Oh, chapters 12 and 13. Where do we begin?
When I was nineteen and trying to come up with a compelling villain I got most of my inspiration from action films and episodic TV of the ‘80s and ‘90s. This was probably the worst way to figure out how to write a villain. The villains of my youth were less “nuanced” and more “guys who pranced about on-screen with a big sign that said, ‘VILLAIN.’” The stroked their goatees, rubbed their shaved heads, and indiscriminately killed both enemies and disappointing subordinates.
So when I decided the book needed a villain I decided the book needed a VILLAIN. So I wrote Laird as a crazy person who stole a goddamn battleship as part of his greater plan to destroy the world. To save it. Or something. I don’t know, he’s crazy.
This general failing of villainy was a limitation of how we consumed television and movies in the ‘80s and ‘90s, I think. TV was episodic. There might have been some overarching story, but it was almost entirely villain-of-the-week type stuff. There’s really no time in 42 (or 21) minutes to explore the reasons why there’s a guy trying to destroy the world by causing every single volcano to erupt at once. There’s much hero-ing to be done. Movies were more about how awesome the hero was. So the villain was always off doing something completely over the top just to show off the fact that the hero was totally able to face punch a guy who’d kidnapped the President by turning the White House into a giant, angry robot badger into submission.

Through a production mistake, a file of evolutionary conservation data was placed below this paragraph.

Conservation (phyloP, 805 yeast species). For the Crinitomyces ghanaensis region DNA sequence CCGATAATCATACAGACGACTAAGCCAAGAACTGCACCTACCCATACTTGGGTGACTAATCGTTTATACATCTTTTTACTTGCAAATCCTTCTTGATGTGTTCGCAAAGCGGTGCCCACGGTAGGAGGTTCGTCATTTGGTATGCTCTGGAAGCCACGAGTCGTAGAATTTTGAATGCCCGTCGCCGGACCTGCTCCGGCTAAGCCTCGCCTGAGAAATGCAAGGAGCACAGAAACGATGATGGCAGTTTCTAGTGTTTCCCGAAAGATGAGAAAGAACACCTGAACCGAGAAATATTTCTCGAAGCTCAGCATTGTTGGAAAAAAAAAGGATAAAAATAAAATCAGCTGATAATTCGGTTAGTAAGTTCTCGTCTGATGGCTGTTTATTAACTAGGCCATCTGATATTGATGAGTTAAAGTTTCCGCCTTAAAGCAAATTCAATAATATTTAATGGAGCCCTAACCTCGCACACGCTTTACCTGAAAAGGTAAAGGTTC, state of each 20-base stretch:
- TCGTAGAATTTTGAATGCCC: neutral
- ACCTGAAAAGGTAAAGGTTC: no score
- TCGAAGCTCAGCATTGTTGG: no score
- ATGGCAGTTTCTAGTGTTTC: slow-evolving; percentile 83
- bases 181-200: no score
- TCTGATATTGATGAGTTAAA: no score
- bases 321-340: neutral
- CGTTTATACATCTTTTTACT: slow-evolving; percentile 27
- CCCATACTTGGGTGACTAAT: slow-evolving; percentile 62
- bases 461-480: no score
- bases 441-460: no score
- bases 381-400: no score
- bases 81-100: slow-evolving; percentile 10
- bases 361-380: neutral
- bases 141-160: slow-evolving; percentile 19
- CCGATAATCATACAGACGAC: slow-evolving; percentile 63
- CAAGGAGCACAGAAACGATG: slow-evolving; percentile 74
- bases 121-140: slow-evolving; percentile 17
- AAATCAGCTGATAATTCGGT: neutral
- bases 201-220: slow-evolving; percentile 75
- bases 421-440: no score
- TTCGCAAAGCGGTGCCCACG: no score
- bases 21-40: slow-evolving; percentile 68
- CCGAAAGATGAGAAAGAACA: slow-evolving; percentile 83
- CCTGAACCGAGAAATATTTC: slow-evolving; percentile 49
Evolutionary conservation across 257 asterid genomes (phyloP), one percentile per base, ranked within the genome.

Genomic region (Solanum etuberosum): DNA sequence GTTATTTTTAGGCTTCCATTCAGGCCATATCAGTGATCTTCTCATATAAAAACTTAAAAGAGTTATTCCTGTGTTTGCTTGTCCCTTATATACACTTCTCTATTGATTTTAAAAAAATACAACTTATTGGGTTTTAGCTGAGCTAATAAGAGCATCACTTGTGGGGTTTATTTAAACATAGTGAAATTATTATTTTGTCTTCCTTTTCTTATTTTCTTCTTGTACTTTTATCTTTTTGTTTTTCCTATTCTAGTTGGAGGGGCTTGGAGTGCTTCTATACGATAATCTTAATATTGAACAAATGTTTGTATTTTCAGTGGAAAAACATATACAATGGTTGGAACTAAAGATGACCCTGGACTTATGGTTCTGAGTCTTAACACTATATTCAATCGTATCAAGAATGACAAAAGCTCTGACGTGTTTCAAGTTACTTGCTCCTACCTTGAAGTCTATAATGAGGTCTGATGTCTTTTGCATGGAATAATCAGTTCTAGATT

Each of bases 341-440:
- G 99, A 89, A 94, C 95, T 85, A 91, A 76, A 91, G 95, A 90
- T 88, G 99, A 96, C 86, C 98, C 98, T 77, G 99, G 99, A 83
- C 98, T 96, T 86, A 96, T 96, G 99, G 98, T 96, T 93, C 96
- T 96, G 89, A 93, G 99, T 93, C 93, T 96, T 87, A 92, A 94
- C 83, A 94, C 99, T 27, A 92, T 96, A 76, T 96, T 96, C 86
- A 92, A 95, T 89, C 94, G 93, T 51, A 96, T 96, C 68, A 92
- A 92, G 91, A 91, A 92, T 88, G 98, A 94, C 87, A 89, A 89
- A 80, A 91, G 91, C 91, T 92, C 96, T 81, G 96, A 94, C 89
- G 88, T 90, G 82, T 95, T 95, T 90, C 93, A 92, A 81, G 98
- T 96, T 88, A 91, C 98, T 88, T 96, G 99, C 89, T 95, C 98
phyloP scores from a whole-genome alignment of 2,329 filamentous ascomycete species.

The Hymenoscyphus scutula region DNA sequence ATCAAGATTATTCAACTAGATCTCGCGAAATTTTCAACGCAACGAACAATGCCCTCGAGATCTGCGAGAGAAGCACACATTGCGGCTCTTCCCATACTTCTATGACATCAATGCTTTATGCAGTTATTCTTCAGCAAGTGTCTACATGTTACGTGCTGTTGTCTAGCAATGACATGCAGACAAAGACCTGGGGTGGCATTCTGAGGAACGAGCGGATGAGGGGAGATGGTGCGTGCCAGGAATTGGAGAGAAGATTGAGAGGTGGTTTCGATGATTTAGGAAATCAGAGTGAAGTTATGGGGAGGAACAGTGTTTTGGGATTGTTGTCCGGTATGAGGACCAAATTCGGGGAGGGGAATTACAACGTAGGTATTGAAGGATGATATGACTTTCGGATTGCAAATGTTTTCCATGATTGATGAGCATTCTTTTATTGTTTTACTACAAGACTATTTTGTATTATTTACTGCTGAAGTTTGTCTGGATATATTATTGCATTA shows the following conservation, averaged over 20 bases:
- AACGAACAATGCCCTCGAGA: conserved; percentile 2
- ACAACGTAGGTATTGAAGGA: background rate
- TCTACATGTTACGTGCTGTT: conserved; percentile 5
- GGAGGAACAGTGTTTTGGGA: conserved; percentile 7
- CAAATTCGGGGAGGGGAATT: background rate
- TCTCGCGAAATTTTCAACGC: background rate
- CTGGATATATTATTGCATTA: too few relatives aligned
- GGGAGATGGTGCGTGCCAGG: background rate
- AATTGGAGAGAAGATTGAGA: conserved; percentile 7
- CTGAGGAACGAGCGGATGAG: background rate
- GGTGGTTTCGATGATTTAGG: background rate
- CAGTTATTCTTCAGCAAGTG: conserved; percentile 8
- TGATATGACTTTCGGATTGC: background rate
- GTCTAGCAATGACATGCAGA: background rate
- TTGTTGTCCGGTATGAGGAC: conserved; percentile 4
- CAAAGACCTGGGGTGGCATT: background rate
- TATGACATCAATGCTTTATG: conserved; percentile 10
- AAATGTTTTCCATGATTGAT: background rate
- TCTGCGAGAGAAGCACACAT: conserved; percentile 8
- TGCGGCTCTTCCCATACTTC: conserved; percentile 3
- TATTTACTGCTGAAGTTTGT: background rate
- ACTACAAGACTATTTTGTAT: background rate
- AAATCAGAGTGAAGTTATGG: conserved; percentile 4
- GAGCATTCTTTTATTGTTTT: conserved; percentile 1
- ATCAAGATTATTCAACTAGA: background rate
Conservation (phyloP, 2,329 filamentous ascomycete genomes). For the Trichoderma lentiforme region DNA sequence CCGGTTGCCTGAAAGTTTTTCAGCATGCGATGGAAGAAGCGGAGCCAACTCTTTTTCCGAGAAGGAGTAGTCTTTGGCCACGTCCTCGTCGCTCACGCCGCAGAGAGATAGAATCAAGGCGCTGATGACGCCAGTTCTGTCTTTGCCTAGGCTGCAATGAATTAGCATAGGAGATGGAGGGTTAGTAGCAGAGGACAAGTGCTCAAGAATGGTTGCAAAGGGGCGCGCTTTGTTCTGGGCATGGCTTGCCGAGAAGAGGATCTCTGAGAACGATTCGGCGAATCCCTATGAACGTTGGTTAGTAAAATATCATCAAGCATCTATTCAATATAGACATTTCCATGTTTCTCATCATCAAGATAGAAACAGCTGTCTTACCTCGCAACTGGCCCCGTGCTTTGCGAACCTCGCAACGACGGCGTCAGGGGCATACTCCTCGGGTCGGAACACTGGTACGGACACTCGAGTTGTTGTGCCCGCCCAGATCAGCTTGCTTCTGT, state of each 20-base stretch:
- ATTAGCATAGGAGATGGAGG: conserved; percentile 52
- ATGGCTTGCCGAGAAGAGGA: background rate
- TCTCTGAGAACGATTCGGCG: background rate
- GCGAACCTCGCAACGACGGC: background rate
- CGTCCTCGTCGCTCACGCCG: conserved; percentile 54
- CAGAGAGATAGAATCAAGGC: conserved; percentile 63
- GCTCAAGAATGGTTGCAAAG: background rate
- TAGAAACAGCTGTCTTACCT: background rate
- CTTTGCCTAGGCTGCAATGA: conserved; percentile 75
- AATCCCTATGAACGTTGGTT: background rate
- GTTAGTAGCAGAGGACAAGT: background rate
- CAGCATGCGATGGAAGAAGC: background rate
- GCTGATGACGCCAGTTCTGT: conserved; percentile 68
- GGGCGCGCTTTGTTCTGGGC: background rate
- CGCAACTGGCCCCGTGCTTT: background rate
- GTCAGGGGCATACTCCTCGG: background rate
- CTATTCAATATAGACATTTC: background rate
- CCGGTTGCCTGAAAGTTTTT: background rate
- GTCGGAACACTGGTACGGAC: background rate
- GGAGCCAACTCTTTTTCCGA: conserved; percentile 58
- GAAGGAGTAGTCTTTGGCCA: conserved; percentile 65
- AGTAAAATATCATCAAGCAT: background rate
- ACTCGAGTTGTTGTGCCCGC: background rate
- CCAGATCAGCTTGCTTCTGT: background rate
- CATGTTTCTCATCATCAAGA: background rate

The villains’ plots and motivations rarely made any sense back in the day. That’s because the villains knew they were villains and they knew that it was their job to lose to the heroes. We saw the world in black and white and knew who was good and who was bad and so did the characters we put on screen.
This is the ultimate failing of Laird as a character. He exists as a VILLAIN. He wants to destroy humanity. Why? Because that’s what VILLAINs do.
There are some interesting ideas around him. He accumulated power by rallying the disenfranchised. He then used his organization to misdirect and obfuscate his true purpose. That sort of thing is always nice.
He also seems to have a nearly supernatural ability to influence events outside of Earth’s gravity well. I had to find a way to explain that. The end result of this particular part of the plot is not pretty. But let’s just leave it at that.
Meanwhile, Laird’s plan also relies on the United Commonwealth completely and totally falling apart at the drop of a hat. The idea is that humanity is at peace and finally trying to stay there. We’re exploring space and colonizing the stars themselves. We’ve functionally abolished war. Then the moment we discover there are actual aliens out there and that they might not be nice to us all of humanity responds with, “Fuck it, where’s my shotgun?” and goes off to kill everyone they see.
So here’s the thing. There’s zero doubt in my mind that some amount of residual anger between groups would remain after a one world government is adopted. I mean, this is humanity. But if the European Union dissolves tomorrow I doubt that Germany will be rolling on Paris by Monday. Moreover, in times of chaos humans have a tendency to rally together. They will sometimes rally together to go after other groups of humans, true, but I basically imagined everyone getting the news that there were potentially hostile aliens out there and just taking to each other with meat cleavers because why go on living?